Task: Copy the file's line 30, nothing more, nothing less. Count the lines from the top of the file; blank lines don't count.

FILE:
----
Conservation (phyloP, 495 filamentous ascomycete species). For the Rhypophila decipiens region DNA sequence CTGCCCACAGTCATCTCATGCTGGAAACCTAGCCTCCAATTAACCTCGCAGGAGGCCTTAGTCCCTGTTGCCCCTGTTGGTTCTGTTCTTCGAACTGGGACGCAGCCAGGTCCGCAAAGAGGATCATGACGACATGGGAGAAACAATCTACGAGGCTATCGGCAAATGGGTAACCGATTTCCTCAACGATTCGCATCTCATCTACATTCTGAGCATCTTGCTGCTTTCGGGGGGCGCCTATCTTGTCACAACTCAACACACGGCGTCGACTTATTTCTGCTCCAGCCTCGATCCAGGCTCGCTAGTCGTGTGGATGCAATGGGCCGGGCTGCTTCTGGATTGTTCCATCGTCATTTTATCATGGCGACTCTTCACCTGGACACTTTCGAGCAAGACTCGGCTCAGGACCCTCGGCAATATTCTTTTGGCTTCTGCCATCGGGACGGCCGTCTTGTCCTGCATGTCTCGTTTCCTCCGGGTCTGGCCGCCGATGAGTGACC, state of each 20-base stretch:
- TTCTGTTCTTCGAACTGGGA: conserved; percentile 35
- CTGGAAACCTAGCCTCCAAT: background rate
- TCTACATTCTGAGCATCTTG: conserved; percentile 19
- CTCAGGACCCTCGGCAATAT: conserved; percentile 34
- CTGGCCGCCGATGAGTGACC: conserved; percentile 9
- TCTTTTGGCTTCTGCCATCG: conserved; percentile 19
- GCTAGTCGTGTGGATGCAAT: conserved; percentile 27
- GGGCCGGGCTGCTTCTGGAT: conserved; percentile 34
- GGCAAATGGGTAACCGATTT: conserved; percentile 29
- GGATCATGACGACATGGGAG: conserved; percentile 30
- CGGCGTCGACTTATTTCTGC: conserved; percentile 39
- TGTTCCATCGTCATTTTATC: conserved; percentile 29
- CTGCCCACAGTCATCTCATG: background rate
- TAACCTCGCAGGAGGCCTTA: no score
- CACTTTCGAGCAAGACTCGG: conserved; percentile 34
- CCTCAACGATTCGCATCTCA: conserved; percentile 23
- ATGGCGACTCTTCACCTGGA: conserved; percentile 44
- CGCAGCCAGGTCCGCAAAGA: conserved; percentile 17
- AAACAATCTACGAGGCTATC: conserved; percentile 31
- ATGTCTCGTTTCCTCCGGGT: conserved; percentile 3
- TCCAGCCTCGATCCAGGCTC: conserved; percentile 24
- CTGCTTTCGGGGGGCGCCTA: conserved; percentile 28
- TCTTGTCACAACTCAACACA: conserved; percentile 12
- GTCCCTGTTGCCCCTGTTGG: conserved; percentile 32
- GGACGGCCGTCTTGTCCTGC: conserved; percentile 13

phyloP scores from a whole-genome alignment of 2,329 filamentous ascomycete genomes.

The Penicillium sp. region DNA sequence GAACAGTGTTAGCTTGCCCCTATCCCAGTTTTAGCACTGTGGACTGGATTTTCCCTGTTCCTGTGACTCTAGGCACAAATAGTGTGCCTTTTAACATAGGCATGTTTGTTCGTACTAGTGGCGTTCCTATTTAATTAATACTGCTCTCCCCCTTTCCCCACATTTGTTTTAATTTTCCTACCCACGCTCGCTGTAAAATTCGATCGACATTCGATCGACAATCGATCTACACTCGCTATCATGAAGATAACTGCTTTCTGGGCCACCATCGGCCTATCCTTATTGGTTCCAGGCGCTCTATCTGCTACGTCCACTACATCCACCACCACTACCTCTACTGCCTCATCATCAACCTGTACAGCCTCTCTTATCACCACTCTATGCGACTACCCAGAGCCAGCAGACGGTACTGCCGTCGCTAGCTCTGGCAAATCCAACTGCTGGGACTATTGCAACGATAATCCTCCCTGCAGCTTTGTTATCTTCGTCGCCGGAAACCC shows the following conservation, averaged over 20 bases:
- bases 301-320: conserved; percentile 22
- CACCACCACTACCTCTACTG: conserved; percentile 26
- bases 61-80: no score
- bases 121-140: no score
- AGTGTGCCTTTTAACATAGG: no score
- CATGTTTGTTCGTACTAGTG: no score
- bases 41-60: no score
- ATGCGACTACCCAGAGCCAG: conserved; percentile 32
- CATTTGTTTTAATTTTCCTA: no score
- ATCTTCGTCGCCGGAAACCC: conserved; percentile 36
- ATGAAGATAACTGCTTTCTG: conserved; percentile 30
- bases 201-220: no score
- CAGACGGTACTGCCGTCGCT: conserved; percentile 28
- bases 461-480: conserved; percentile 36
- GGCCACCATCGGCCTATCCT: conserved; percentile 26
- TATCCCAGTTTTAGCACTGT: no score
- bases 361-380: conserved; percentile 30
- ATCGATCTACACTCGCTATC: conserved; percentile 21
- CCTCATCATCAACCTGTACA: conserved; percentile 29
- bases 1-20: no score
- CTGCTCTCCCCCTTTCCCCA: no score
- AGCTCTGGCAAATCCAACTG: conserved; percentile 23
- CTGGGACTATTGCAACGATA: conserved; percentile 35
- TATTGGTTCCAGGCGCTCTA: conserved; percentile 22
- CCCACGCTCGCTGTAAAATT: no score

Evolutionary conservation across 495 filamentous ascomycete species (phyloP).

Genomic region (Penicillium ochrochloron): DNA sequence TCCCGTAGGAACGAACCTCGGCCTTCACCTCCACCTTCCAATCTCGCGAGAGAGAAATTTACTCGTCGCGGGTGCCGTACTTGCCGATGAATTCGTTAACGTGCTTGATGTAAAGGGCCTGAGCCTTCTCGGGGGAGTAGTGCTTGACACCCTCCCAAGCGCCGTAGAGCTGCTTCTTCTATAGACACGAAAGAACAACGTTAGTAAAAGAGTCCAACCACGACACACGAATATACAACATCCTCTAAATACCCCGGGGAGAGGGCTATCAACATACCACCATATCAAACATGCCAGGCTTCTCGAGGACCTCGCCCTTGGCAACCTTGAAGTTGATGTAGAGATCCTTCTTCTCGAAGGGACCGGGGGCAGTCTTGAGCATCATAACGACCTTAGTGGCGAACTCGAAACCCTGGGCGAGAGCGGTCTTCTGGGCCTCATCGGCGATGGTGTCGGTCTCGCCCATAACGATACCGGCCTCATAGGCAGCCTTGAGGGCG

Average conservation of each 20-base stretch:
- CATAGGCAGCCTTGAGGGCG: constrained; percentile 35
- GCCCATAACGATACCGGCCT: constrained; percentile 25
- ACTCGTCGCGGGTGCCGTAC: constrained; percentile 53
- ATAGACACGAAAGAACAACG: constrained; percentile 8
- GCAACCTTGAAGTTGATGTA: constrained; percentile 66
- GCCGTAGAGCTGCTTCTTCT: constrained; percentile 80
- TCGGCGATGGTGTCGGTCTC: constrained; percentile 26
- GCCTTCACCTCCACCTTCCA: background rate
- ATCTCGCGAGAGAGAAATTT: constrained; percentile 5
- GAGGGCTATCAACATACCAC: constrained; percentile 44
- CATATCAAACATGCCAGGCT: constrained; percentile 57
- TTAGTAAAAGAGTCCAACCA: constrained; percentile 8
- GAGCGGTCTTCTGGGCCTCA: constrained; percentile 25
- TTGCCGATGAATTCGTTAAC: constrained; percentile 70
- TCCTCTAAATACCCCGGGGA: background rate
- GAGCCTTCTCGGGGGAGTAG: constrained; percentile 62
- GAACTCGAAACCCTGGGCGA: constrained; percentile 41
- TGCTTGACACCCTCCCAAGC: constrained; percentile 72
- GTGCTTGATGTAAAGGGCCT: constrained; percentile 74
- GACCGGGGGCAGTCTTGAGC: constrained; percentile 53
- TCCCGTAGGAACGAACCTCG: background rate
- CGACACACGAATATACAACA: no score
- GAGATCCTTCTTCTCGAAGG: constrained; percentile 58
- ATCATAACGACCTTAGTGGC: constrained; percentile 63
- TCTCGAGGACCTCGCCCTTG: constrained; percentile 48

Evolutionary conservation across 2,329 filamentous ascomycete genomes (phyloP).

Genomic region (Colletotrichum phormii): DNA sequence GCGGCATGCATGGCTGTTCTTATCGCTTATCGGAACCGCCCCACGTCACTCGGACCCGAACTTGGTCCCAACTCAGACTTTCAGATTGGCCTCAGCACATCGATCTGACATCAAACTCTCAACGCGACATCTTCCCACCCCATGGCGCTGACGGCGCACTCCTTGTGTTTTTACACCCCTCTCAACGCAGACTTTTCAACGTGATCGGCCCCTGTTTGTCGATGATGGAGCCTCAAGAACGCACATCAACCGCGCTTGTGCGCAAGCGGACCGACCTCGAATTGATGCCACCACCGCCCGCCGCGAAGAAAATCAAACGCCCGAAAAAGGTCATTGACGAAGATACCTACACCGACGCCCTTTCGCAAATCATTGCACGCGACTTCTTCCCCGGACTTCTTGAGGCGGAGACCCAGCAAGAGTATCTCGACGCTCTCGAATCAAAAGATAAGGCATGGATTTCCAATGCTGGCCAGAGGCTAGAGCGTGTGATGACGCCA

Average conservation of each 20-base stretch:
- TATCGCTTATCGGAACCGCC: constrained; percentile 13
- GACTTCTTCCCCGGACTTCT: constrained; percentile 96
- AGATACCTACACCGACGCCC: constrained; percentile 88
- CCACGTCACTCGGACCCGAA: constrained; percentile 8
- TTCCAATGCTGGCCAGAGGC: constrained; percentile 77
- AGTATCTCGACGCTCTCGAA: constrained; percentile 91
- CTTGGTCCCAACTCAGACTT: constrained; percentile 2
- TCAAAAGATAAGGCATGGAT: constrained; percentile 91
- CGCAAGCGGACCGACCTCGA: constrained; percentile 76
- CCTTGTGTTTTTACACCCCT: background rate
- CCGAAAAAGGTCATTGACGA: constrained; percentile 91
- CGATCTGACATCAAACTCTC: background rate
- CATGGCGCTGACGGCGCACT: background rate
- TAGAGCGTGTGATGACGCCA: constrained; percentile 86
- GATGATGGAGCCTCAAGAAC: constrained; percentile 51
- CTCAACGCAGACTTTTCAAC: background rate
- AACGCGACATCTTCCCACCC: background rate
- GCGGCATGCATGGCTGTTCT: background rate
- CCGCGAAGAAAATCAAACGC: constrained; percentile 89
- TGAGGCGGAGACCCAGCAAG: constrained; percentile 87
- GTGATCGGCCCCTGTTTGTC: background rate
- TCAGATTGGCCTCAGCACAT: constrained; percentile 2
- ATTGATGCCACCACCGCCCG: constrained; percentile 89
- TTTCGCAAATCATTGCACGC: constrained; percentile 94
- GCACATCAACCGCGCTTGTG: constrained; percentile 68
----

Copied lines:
- CACCACCACTACCTCTACTG: conserved; percentile 26